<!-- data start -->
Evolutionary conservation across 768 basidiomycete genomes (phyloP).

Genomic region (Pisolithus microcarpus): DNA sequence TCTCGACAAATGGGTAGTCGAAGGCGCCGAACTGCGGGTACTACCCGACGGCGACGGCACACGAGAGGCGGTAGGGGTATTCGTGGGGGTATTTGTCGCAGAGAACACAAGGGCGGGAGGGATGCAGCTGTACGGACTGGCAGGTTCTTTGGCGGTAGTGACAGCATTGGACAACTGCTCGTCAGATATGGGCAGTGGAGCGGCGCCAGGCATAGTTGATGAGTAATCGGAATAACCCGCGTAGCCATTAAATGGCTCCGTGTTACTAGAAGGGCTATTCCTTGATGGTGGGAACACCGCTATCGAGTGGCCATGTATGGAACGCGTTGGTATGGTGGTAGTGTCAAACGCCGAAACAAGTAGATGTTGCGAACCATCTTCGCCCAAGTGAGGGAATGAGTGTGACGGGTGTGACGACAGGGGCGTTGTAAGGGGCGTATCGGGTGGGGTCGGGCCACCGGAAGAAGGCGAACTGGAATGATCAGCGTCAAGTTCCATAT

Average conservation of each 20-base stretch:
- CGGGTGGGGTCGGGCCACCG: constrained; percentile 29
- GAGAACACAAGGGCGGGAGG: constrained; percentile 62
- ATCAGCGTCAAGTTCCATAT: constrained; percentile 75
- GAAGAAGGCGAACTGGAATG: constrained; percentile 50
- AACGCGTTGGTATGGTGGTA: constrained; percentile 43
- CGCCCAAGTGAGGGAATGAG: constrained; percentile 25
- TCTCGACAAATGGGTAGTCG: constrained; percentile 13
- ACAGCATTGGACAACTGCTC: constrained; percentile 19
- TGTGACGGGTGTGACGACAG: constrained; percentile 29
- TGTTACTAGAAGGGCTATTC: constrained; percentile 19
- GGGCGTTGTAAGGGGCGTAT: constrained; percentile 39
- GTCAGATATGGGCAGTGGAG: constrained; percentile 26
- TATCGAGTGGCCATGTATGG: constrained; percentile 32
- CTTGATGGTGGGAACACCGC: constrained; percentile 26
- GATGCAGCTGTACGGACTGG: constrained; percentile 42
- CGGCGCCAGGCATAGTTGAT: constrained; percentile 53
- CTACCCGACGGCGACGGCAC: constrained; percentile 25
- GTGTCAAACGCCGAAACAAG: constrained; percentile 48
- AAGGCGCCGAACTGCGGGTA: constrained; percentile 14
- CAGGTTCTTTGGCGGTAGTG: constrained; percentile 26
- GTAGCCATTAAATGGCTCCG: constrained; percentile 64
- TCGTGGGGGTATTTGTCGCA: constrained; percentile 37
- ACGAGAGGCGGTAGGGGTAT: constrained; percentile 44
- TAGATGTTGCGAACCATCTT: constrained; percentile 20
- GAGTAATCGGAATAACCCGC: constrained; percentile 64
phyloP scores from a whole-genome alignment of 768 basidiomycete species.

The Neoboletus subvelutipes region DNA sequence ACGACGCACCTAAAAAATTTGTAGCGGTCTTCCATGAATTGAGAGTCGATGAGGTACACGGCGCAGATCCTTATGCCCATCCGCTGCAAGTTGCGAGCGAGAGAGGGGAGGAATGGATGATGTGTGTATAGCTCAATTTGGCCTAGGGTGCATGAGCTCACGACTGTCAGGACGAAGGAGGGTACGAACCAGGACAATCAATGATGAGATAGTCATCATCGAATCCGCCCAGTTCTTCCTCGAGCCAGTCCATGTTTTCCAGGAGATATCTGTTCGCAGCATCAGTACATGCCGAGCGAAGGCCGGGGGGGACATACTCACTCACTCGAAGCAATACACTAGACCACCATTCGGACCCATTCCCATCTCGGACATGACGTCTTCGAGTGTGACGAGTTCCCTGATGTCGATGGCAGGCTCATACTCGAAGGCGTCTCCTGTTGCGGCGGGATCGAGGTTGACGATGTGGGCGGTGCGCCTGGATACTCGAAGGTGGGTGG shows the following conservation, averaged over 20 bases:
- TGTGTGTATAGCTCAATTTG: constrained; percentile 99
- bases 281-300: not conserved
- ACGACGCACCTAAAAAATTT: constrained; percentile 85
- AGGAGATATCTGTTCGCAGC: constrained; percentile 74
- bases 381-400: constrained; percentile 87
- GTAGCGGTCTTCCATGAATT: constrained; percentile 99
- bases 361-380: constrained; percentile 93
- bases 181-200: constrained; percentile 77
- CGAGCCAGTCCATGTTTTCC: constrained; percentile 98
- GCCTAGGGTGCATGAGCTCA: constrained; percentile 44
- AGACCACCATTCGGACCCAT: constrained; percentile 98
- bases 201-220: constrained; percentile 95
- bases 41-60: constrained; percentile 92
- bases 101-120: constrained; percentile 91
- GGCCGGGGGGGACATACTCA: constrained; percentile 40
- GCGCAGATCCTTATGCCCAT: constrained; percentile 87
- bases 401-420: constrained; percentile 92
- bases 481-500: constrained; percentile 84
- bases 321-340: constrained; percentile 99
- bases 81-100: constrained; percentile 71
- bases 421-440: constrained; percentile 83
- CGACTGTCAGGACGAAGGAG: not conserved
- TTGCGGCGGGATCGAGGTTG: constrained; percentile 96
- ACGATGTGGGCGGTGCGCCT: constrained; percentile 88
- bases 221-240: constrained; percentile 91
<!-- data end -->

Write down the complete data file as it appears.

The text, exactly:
Evolutionary conservation across 768 basidiomycete genomes (phyloP).

Genomic region (Pisolithus microcarpus): DNA sequence TCTCGACAAATGGGTAGTCGAAGGCGCCGAACTGCGGGTACTACCCGACGGCGACGGCACACGAGAGGCGGTAGGGGTATTCGTGGGGGTATTTGTCGCAGAGAACACAAGGGCGGGAGGGATGCAGCTGTACGGACTGGCAGGTTCTTTGGCGGTAGTGACAGCATTGGACAACTGCTCGTCAGATATGGGCAGTGGAGCGGCGCCAGGCATAGTTGATGAGTAATCGGAATAACCCGCGTAGCCATTAAATGGCTCCGTGTTACTAGAAGGGCTATTCCTTGATGGTGGGAACACCGCTATCGAGTGGCCATGTATGGAACGCGTTGGTATGGTGGTAGTGTCAAACGCCGAAACAAGTAGATGTTGCGAACCATCTTCGCCCAAGTGAGGGAATGAGTGTGACGGGTGTGACGACAGGGGCGTTGTAAGGGGCGTATCGGGTGGGGTCGGGCCACCGGAAGAAGGCGAACTGGAATGATCAGCGTCAAGTTCCATAT

Average conservation of each 20-base stretch:
- CGGGTGGGGTCGGGCCACCG: constrained; percentile 29
- GAGAACACAAGGGCGGGAGG: constrained; percentile 62
- ATCAGCGTCAAGTTCCATAT: constrained; percentile 75
- GAAGAAGGCGAACTGGAATG: constrained; percentile 50
- AACGCGTTGGTATGGTGGTA: constrained; percentile 43
- CGCCCAAGTGAGGGAATGAG: constrained; percentile 25
- TCTCGACAAATGGGTAGTCG: constrained; percentile 13
- ACAGCATTGGACAACTGCTC: constrained; percentile 19
- TGTGACGGGTGTGACGACAG: constrained; percentile 29
- TGTTACTAGAAGGGCTATTC: constrained; percentile 19
- GGGCGTTGTAAGGGGCGTAT: constrained; percentile 39
- GTCAGATATGGGCAGTGGAG: constrained; percentile 26
- TATCGAGTGGCCATGTATGG: constrained; percentile 32
- CTTGATGGTGGGAACACCGC: constrained; percentile 26
- GATGCAGCTGTACGGACTGG: constrained; percentile 42
- CGGCGCCAGGCATAGTTGAT: constrained; percentile 53
- CTACCCGACGGCGACGGCAC: constrained; percentile 25
- GTGTCAAACGCCGAAACAAG: constrained; percentile 48
- AAGGCGCCGAACTGCGGGTA: constrained; percentile 14
- CAGGTTCTTTGGCGGTAGTG: constrained; percentile 26
- GTAGCCATTAAATGGCTCCG: constrained; percentile 64
- TCGTGGGGGTATTTGTCGCA: constrained; percentile 37
- ACGAGAGGCGGTAGGGGTAT: constrained; percentile 44
- TAGATGTTGCGAACCATCTT: constrained; percentile 20
- GAGTAATCGGAATAACCCGC: constrained; percentile 64
phyloP scores from a whole-genome alignment of 768 basidiomycete species.

The Neoboletus subvelutipes region DNA sequence ACGACGCACCTAAAAAATTTGTAGCGGTCTTCCATGAATTGAGAGTCGATGAGGTACACGGCGCAGATCCTTATGCCCATCCGCTGCAAGTTGCGAGCGAGAGAGGGGAGGAATGGATGATGTGTGTATAGCTCAATTTGGCCTAGGGTGCATGAGCTCACGACTGTCAGGACGAAGGAGGGTACGAACCAGGACAATCAATGATGAGATAGTCATCATCGAATCCGCCCAGTTCTTCCTCGAGCCAGTCCATGTTTTCCAGGAGATATCTGTTCGCAGCATCAGTACATGCCGAGCGAAGGCCGGGGGGGACATACTCACTCACTCGAAGCAATACACTAGACCACCATTCGGACCCATTCCCATCTCGGACATGACGTCTTCGAGTGTGACGAGTTCCCTGATGTCGATGGCAGGCTCATACTCGAAGGCGTCTCCTGTTGCGGCGGGATCGAGGTTGACGATGTGGGCGGTGCGCCTGGATACTCGAAGGTGGGTGG shows the following conservation, averaged over 20 bases:
- TGTGTGTATAGCTCAATTTG: constrained; percentile 99
- bases 281-300: not conserved
- ACGACGCACCTAAAAAATTT: constrained; percentile 85
- AGGAGATATCTGTTCGCAGC: constrained; percentile 74
- bases 381-400: constrained; percentile 87
- GTAGCGGTCTTCCATGAATT: constrained; percentile 99
- bases 361-380: constrained; percentile 93
- bases 181-200: constrained; percentile 77
- CGAGCCAGTCCATGTTTTCC: constrained; percentile 98
- GCCTAGGGTGCATGAGCTCA: constrained; percentile 44
- AGACCACCATTCGGACCCAT: constrained; percentile 98
- bases 201-220: constrained; percentile 95
- bases 41-60: constrained; percentile 92
- bases 101-120: constrained; percentile 91
- GGCCGGGGGGGACATACTCA: constrained; percentile 40
- GCGCAGATCCTTATGCCCAT: constrained; percentile 87
- bases 401-420: constrained; percentile 92
- bases 481-500: constrained; percentile 84
- bases 321-340: constrained; percentile 99
- bases 81-100: constrained; percentile 71
- bases 421-440: constrained; percentile 83
- CGACTGTCAGGACGAAGGAG: not conserved
- TTGCGGCGGGATCGAGGTTG: constrained; percentile 96
- ACGATGTGGGCGGTGCGCCT: constrained; percentile 88
- bases 221-240: constrained; percentile 91